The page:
Risk Factors for Late Preterm and Term Stillbirth: A Secondary Analysis of an Individual Participant Data Meta-Analysis

Raille Thompson*, John Thompson, Jessica Wilson, Robin Cronin, Ed Mitchell, Camille Raynes-Greenow, Minglan Li, Tomasina Stacey, Alex Heazell, Louise O'Brien, Lesley McCowan, Ngaire Anderson

*Corresponding author for this work

Research output: Contribution to journalArticlepeer-review

2 Citations (Scopus)
4 Downloads (Pure)

Abstract

Objective: Identify independent and novel risk factors for late-preterm (28–36 weeks) and term (≥37 weeks) stillbirth and explore development of a risk-prediction model. Design: Secondary analysis of an Individual Participant Data (IPD) meta-analysis investigating modifiable stillbirth risk factors. Setting: An IPD database from five case–control studies in New Zealand, Australia, the UK and an international online study. Population: Women with late-stillbirth (cases, n = 851), and ongoing singleton pregnancies from 28 weeks’ gestation (controls, n = 2257). Methods: Established and novel risk factors for late-preterm and term stillbirth underwent univariable and multivariable logistic regression modelling with multiple sensitivity analyses. Variables included maternal age, body mass index (BMI), parity, mental health, cigarette smoking, second-hand smoking, antenatal-care utilisation, and detailed fetal movement and sleep variables. Main outcome measures: Independent risk factors with adjusted odds ratios (aOR) for late-preterm and term stillbirth. Results: After model building, 575 late-stillbirth cases and 1541 controls from three contributing case–control studies were included. Risk factor estimates from separate multivariable models of late-preterm and term stillbirth were compared. As these were similar, the final model combined all late-stillbirths. The single multivariable model confirmed established demographic risk factors, but additionally showed that fetal movement changes had both increased (decreased frequency) and reduced (hiccoughs, increasing strength, frequency or vigorous fetal movements) aOR of stillbirth. Poor antenatal-care utilisation increased risk while more-than-adequate care was protective. The area-under-the-curve was 0.84 (95% CI 0.82–0.86). Conclusions: Similarities in risk factors for late-preterm and term stillbirth suggest the same approach for risk-assessment can be applied. Detailed fetal movement assessment and inclusion of antenatal-care utilisation could be valuable in late-stillbirth risk assessment.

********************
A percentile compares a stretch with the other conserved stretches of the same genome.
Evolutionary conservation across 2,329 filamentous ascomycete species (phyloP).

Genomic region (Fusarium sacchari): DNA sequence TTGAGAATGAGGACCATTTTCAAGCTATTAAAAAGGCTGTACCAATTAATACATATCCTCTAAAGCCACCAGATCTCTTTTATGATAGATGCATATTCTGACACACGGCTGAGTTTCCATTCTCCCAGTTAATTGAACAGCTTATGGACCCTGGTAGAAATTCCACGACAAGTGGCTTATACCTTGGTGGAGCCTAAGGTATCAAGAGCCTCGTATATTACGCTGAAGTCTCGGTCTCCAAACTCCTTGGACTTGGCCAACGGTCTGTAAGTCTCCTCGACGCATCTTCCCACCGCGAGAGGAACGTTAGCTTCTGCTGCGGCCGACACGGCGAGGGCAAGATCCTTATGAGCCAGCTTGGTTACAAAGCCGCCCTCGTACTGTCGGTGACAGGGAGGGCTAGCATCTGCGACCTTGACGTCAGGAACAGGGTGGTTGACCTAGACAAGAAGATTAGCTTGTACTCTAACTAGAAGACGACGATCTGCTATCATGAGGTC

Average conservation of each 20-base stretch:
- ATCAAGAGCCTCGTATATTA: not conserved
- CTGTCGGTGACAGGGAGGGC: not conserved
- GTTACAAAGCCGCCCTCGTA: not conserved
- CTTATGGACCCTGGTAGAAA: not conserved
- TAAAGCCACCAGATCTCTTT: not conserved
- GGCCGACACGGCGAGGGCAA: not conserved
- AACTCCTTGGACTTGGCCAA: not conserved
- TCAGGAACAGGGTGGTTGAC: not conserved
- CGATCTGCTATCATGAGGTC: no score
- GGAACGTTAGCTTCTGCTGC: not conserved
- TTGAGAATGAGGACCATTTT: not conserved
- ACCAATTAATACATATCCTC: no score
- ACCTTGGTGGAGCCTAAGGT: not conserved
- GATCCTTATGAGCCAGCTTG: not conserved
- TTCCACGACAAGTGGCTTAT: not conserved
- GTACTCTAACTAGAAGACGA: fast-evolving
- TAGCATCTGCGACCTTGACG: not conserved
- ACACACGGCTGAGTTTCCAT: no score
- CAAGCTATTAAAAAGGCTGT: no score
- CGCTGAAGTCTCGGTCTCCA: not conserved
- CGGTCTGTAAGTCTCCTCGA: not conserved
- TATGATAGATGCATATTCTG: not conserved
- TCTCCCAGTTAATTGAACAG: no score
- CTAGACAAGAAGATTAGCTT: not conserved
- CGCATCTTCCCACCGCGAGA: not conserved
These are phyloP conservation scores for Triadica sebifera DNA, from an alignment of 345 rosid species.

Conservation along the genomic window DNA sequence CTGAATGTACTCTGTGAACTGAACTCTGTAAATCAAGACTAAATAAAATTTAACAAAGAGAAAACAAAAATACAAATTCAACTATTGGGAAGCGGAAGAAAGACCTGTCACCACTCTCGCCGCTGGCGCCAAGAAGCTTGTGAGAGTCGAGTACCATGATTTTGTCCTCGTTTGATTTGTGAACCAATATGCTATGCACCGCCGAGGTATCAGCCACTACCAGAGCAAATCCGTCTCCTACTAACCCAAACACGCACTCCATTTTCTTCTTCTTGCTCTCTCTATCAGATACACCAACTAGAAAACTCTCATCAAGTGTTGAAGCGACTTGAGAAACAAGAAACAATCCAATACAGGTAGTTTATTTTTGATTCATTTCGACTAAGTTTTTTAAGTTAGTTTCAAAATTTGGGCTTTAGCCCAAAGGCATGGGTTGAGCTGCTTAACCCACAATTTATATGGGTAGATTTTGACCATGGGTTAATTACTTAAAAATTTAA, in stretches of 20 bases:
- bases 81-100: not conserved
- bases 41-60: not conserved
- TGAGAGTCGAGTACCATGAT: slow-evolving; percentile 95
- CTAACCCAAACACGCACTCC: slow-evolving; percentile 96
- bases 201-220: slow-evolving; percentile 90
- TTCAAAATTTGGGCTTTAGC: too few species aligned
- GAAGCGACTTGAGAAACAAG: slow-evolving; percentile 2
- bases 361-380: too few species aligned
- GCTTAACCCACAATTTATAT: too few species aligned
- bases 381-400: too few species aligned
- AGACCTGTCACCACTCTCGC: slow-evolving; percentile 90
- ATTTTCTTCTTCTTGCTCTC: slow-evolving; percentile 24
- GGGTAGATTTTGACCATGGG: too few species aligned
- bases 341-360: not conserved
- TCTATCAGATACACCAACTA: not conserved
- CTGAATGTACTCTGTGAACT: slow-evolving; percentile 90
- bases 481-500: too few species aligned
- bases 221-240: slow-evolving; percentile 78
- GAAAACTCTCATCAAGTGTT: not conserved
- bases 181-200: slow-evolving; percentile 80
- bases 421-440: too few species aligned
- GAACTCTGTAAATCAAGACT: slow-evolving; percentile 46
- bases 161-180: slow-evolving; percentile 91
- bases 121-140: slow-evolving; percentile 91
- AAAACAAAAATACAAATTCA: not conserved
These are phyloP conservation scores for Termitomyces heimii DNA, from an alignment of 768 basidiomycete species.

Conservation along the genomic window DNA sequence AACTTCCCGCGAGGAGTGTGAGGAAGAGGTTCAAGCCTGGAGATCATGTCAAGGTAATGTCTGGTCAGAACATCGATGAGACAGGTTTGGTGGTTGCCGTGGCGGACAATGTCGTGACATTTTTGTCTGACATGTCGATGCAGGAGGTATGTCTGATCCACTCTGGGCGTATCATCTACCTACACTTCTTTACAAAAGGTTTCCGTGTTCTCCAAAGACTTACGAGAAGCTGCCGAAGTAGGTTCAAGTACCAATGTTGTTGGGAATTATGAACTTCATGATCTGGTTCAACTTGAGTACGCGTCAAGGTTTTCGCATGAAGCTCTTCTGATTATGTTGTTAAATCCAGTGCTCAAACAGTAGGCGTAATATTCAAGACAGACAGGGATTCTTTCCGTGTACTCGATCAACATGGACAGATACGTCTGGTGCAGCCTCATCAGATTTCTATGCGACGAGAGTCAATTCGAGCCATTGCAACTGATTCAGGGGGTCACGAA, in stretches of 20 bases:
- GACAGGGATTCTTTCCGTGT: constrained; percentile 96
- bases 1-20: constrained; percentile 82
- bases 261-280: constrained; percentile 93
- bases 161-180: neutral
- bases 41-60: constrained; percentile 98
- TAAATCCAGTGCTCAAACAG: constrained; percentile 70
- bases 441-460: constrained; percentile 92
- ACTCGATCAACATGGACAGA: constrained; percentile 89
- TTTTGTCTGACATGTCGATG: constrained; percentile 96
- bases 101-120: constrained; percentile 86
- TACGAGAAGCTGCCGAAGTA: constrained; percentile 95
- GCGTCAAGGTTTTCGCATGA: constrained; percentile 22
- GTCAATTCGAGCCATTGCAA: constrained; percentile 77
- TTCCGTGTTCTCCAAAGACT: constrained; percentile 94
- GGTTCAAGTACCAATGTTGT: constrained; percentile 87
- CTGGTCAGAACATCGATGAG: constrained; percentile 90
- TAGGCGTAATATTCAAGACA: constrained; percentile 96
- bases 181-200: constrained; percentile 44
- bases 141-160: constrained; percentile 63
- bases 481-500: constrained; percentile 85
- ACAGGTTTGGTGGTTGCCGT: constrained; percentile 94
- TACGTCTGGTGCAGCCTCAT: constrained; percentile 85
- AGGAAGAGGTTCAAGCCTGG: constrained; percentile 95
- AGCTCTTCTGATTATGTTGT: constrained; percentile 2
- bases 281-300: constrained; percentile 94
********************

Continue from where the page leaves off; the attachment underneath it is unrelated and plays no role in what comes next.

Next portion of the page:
Original languageEnglish
Pages (from-to)1060-1070
Number of pages11
JournalBJOG: An International Journal of Obstetrics and Gynaecology
Volume130
Issue number9
DOIs
Publication statusPublished - Aug 2023

Keywords

  • Stillbirth
  • Risk Factor

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